Want to know what’s ahead this year in the wonderful world of travel? Someone in the know whose job it is to anticipate what’s on the horizon is Mark Rabe, president and chief executive of the data-marketing company Sojern. “The travel industry is large and fairly byzantine,” Mr. Rabe told The New York Times in a recent article. “But we’ve been able to get really good at estimating when people are in the market for specific travel goods and services.”
To accomplish this, Sojern regularly mines 520 million “traveler intent points” based on search data, confirmations and check-ins, hunting for trends in the domestic travel market.
Here are Mr. Rabe’s answers to questions posed by The Times focusing on these trends, especially the ones most likely to shape domestic travel this year:
Have you seen notable changes in how people traveled in 2013?
People are spending more time online researching. A study conducted by eMarketer suggested that nearly two-thirds of all travelers today research online before they book. Even 10 years ago that was probably in the single digits.
What trends are likely to carry forward into this year?
In the air segment, we’re starting to see longer booking windows. This might be due to the consolidation of the airline market, and the economy’s picking up. There’s been an upswing in leisure travel, especially over the second half of the year, making it harder to find good seats at good fares, so people are buying earlier.
Conversely, we’ve seen the reverse in the majority of hotel reservations, car rentals and activities that take place within the destination. With those, the booking windows are contracting. There’s a great report by JiWire that shows that more than 55 percent of travelers are booking travel-related activities while they are actually traveling, meaning after they’ve taken off.
Could you explain the contrast?
Well, one way of seeing it is that people may view the price of hotel rooms as more stable than airline tickets and so they don’t book them with the same priority level.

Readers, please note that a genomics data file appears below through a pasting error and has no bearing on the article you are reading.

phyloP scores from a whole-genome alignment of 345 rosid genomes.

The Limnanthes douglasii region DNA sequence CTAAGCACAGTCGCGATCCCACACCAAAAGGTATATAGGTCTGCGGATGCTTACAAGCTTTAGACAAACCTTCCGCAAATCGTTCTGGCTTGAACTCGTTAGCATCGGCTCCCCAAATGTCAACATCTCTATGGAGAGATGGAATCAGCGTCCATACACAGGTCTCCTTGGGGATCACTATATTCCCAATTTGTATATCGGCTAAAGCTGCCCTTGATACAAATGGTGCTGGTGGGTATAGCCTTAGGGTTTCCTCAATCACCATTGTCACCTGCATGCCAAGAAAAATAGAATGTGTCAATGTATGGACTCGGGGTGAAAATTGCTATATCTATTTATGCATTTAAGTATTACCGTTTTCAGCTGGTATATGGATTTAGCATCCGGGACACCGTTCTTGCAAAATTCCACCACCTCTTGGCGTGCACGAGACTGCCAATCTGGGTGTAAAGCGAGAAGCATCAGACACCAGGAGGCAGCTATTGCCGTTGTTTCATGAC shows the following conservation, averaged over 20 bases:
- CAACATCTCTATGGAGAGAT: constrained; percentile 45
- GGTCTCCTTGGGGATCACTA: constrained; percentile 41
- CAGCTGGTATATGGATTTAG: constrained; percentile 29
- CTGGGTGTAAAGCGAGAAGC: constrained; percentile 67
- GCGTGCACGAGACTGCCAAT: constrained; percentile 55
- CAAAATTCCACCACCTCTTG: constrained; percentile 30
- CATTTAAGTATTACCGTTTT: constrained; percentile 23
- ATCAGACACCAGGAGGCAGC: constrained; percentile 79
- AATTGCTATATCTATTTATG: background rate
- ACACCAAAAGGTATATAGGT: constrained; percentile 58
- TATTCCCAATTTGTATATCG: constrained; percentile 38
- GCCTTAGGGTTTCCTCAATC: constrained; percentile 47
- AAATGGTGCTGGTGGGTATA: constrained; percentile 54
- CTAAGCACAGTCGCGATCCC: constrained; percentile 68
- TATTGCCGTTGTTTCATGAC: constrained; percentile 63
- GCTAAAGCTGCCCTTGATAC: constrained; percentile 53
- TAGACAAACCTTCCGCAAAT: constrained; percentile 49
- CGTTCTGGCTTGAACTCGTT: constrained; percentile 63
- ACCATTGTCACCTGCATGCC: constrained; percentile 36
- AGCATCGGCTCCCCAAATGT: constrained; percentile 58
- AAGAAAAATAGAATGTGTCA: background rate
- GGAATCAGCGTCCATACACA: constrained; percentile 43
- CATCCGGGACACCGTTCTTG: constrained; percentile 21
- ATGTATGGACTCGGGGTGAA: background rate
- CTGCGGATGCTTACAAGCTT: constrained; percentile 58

Tangentially, we also see a rise in this idea that “other people can do the work for me.” There are a lot of companies taking advantage of and potentially driving that trend. Like Hotel Tonight. [“Last-minute hotel deals. Tonight.”] We’re also noticing an increased use in mobile devices to transact.
Where are the most popular spots to visit in the United States?
New York has been the top destination for years now. The top 10 are relatively consistent and those are the large cities you might imagine: Chicago, Los Angeles, Las Vegas. An interesting way to look at this is to say, well, that’s booked travel. So what are people searching for that they don’t actually book? Here, we tend to see destinations that are more aspirational, like Honolulu and Miami.
Which areas of the travel sector do you expect to grow in 2014?
The consumer-sharing model is interesting. Airbnb has done a fantastic job of progressing on a trend pioneered by Homeaway and VRBO [vacation rentals by owner]. And the fact that this type of model is getting off the fringes and working its way into business travel is intriguing. Also, if you look at ride-sharing in San Francisco, we have a healthy segment of local transportation, which is handled by consumers, who can signal that they also operate as a taxi by attaching a fluffy, pink mustache to their cars. This was brought about by a company called Lyft. So now people can sign up and turn their car into a taxi. Fascinating.